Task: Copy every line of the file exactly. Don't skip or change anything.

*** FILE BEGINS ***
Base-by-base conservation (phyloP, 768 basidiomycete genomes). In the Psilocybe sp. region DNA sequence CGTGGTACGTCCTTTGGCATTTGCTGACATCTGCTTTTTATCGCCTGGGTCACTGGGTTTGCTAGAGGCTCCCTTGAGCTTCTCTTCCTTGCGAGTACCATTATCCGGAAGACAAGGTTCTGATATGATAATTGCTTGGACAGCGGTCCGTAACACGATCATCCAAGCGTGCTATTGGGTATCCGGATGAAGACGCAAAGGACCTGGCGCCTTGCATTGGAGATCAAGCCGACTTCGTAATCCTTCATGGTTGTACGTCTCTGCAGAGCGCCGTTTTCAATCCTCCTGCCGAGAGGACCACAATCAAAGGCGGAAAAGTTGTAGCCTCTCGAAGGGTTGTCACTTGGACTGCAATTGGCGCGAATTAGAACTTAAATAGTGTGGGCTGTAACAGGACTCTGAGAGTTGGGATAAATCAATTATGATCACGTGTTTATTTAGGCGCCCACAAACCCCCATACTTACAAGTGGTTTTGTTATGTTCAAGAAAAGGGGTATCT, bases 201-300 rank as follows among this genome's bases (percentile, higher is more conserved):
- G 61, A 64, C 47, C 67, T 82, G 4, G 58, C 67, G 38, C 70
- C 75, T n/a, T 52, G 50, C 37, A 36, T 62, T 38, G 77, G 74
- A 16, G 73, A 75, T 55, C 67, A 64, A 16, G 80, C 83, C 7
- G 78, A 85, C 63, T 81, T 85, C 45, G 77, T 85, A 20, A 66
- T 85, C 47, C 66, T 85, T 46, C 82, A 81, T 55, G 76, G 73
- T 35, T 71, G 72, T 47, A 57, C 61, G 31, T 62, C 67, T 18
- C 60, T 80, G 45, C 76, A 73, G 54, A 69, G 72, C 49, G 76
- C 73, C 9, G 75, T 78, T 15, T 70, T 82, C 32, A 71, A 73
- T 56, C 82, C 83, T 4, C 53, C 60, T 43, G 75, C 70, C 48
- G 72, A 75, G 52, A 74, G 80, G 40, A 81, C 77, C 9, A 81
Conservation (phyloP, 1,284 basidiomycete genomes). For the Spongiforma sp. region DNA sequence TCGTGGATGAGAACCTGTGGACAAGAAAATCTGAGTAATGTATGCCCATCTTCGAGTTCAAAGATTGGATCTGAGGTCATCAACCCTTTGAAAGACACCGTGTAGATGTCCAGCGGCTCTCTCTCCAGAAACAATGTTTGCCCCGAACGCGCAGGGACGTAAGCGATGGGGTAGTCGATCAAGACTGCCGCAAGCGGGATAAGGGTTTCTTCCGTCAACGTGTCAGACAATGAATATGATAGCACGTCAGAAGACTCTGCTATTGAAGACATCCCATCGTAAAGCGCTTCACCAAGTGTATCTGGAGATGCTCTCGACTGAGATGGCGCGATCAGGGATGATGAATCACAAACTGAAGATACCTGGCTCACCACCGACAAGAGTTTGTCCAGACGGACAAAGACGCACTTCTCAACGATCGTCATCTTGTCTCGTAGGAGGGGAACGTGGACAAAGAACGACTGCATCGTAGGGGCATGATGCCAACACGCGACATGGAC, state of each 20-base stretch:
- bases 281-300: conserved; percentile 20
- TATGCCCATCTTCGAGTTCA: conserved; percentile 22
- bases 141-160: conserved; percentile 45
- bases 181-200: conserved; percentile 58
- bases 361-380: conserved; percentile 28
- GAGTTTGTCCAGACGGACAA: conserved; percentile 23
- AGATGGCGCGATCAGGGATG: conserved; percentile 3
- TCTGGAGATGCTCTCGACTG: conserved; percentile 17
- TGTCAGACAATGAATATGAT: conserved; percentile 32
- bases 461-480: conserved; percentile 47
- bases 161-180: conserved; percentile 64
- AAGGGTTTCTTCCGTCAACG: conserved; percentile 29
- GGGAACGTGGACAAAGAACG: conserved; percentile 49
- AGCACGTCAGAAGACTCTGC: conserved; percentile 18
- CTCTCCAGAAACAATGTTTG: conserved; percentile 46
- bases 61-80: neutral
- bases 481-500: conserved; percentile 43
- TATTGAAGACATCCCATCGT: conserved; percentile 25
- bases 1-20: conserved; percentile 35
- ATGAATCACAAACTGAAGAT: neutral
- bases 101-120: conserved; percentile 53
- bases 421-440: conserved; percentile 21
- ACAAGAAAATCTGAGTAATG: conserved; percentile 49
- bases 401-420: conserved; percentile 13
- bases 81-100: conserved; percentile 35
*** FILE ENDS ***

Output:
Base-by-base conservation (phyloP, 768 basidiomycete genomes). In the Psilocybe sp. region DNA sequence CGTGGTACGTCCTTTGGCATTTGCTGACATCTGCTTTTTATCGCCTGGGTCACTGGGTTTGCTAGAGGCTCCCTTGAGCTTCTCTTCCTTGCGAGTACCATTATCCGGAAGACAAGGTTCTGATATGATAATTGCTTGGACAGCGGTCCGTAACACGATCATCCAAGCGTGCTATTGGGTATCCGGATGAAGACGCAAAGGACCTGGCGCCTTGCATTGGAGATCAAGCCGACTTCGTAATCCTTCATGGTTGTACGTCTCTGCAGAGCGCCGTTTTCAATCCTCCTGCCGAGAGGACCACAATCAAAGGCGGAAAAGTTGTAGCCTCTCGAAGGGTTGTCACTTGGACTGCAATTGGCGCGAATTAGAACTTAAATAGTGTGGGCTGTAACAGGACTCTGAGAGTTGGGATAAATCAATTATGATCACGTGTTTATTTAGGCGCCCACAAACCCCCATACTTACAAGTGGTTTTGTTATGTTCAAGAAAAGGGGTATCT, bases 201-300 rank as follows among this genome's bases (percentile, higher is more conserved):
- G 61, A 64, C 47, C 67, T 82, G 4, G 58, C 67, G 38, C 70
- C 75, T n/a, T 52, G 50, C 37, A 36, T 62, T 38, G 77, G 74
- A 16, G 73, A 75, T 55, C 67, A 64, A 16, G 80, C 83, C 7
- G 78, A 85, C 63, T 81, T 85, C 45, G 77, T 85, A 20, A 66
- T 85, C 47, C 66, T 85, T 46, C 82, A 81, T 55, G 76, G 73
- T 35, T 71, G 72, T 47, A 57, C 61, G 31, T 62, C 67, T 18
- C 60, T 80, G 45, C 76, A 73, G 54, A 69, G 72, C 49, G 76
- C 73, C 9, G 75, T 78, T 15, T 70, T 82, C 32, A 71, A 73
- T 56, C 82, C 83, T 4, C 53, C 60, T 43, G 75, C 70, C 48
- G 72, A 75, G 52, A 74, G 80, G 40, A 81, C 77, C 9, A 81
Conservation (phyloP, 1,284 basidiomycete genomes). For the Spongiforma sp. region DNA sequence TCGTGGATGAGAACCTGTGGACAAGAAAATCTGAGTAATGTATGCCCATCTTCGAGTTCAAAGATTGGATCTGAGGTCATCAACCCTTTGAAAGACACCGTGTAGATGTCCAGCGGCTCTCTCTCCAGAAACAATGTTTGCCCCGAACGCGCAGGGACGTAAGCGATGGGGTAGTCGATCAAGACTGCCGCAAGCGGGATAAGGGTTTCTTCCGTCAACGTGTCAGACAATGAATATGATAGCACGTCAGAAGACTCTGCTATTGAAGACATCCCATCGTAAAGCGCTTCACCAAGTGTATCTGGAGATGCTCTCGACTGAGATGGCGCGATCAGGGATGATGAATCACAAACTGAAGATACCTGGCTCACCACCGACAAGAGTTTGTCCAGACGGACAAAGACGCACTTCTCAACGATCGTCATCTTGTCTCGTAGGAGGGGAACGTGGACAAAGAACGACTGCATCGTAGGGGCATGATGCCAACACGCGACATGGAC, state of each 20-base stretch:
- bases 281-300: conserved; percentile 20
- TATGCCCATCTTCGAGTTCA: conserved; percentile 22
- bases 141-160: conserved; percentile 45
- bases 181-200: conserved; percentile 58
- bases 361-380: conserved; percentile 28
- GAGTTTGTCCAGACGGACAA: conserved; percentile 23
- AGATGGCGCGATCAGGGATG: conserved; percentile 3
- TCTGGAGATGCTCTCGACTG: conserved; percentile 17
- TGTCAGACAATGAATATGAT: conserved; percentile 32
- bases 461-480: conserved; percentile 47
- bases 161-180: conserved; percentile 64
- AAGGGTTTCTTCCGTCAACG: conserved; percentile 29
- GGGAACGTGGACAAAGAACG: conserved; percentile 49
- AGCACGTCAGAAGACTCTGC: conserved; percentile 18
- CTCTCCAGAAACAATGTTTG: conserved; percentile 46
- bases 61-80: neutral
- bases 481-500: conserved; percentile 43
- TATTGAAGACATCCCATCGT: conserved; percentile 25
- bases 1-20: conserved; percentile 35
- ATGAATCACAAACTGAAGAT: neutral
- bases 101-120: conserved; percentile 53
- bases 421-440: conserved; percentile 21
- ACAAGAAAATCTGAGTAATG: conserved; percentile 49
- bases 401-420: conserved; percentile 13
- bases 81-100: conserved; percentile 35